Lago Film founder drives pan-European prod'ns
Marco Mehlitz’s first feature produced under his own banner, Berlin-based Lago Film, made its debut at Cannes: Jennifer Chambers Lynch’s “Surveillance.” With more than 15 years of film biz experience in various capacities, Mehlitz set up Lago in 2004 after exiting Teuton film fund and production house Cinerenta.
There, he had produced a slew of films, including Robin Williams starrer “The Final Cut,” Roger Spottiswoode’s thriller “Ripley Under Ground,” Rob Zombie’s “The Devil’s Rejects” and James Foley’s “Confidence.”
Mehlitz has specialized in international film financing, and in 2007 he launched his Los Angeles-based production outfit See Film, in part to facilitate Stateside financing. He partnered with Santa Monica-based Blue Rider Pictures, which provided bridge and gap lending on “Surveillance.”
“Since I’ve worked extensively with ‘other people’s money,’ I always intend to secure the financing in the best possible way and make sure that they have the highest potential to have the investment returned,” Mehlitz says. “I cannot get myself to waste money — and it doesn’t matter how ‘soft’ the money source is.”
His next film under Lago is Jaco van Dormael’s “Mr. Nobody,” starring Jared Leto. Co-producing with Philippe Godeau’s Pan-Europeenne and Alfred Huermer’s Integral Film, Mehlitz raised coin for the $50 million production by way of an $8 million credit guarantee from the German state of Brandenburg as well as from a number of German funding orgs. Pic, a co-production of France, Belgium, Canada and Germany, is due out next year, with the producers aiming for another May premiere in France.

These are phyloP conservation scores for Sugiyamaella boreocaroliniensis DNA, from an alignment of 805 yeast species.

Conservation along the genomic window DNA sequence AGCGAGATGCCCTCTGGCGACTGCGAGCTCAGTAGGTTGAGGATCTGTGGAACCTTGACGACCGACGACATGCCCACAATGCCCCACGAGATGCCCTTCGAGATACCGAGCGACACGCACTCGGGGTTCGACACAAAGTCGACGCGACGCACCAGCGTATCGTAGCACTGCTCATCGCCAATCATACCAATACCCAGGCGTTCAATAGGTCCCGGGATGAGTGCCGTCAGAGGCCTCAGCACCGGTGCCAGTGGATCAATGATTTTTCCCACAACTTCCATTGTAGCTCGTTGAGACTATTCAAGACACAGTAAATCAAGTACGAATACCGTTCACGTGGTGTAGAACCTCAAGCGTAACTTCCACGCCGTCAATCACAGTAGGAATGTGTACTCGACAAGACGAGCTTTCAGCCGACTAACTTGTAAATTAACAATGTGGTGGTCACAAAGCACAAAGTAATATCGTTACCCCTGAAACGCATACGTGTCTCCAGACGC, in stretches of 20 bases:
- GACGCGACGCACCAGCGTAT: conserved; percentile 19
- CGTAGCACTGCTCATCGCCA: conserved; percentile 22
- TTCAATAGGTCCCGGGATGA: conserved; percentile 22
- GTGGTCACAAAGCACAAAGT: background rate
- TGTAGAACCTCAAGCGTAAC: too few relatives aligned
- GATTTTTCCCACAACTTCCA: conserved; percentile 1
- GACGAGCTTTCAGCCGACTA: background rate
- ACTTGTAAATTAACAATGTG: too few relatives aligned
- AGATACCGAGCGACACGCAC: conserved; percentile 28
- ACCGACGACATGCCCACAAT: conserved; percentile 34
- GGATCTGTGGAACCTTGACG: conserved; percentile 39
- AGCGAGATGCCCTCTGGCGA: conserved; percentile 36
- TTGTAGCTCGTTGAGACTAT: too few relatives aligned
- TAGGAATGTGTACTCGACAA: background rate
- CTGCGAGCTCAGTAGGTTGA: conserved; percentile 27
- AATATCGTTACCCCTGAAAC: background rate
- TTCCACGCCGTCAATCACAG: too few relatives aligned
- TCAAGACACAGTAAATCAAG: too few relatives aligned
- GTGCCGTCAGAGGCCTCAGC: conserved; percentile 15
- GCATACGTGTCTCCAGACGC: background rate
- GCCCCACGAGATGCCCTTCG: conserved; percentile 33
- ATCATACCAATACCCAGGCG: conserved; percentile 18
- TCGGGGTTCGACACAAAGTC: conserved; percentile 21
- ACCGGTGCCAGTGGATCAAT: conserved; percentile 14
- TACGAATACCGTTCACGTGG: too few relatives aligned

In addition, Mehlitz is producing Istvan Szabo’s contemporary love story “A Half of Two Lives,” loosely based on the biography of late writer Alison Waley. The $20 million production is to be shot in London and possibly at Studio Babelsberg in Berlin early next year. Liv Tyler is set to star in the pic, penned by Christine Olsen (“Rabbit Proof Fence”) and produced with Jeff and Rodney Spitzer.
Also in the works is Catherine Jarvis’ “Maestro,” produced with Daniel Harvey. Set in the 1960s in the Australian Outback, “Maestro” stars Tom Sturridge and Klaus Maria Brandauer in a story about a young pianist and his teacher.
Mehlitz additionally is prepping “Nuvolari,” a $50 million-$70 million production about 1930s Italian auto racer Tazio Nuvolari. Pic will likely become a European co-production.
“Films with European content and settings are financed easier when co-produced with other countries — and I have done this extensively,” Mehlitz says. “Every project has its ideal financing built into it — it just takes some time to discover.”
INSPIRATION: “Big movies,” from “Taxi Driver” to “Godfather,” as well as the works of David Lynch, Peter Greenaway, Jim Jarmusch and Quentin Tarantino, “but also smaller European titles that outside of me maybe few people will remember — in general anything that pressed me into the theater seat and changed my life for at least 90 minutes. My chance to work with the visionary theater director Robert Wilson and David Byrne of the Talking Heads at age 19 changed my world for good.”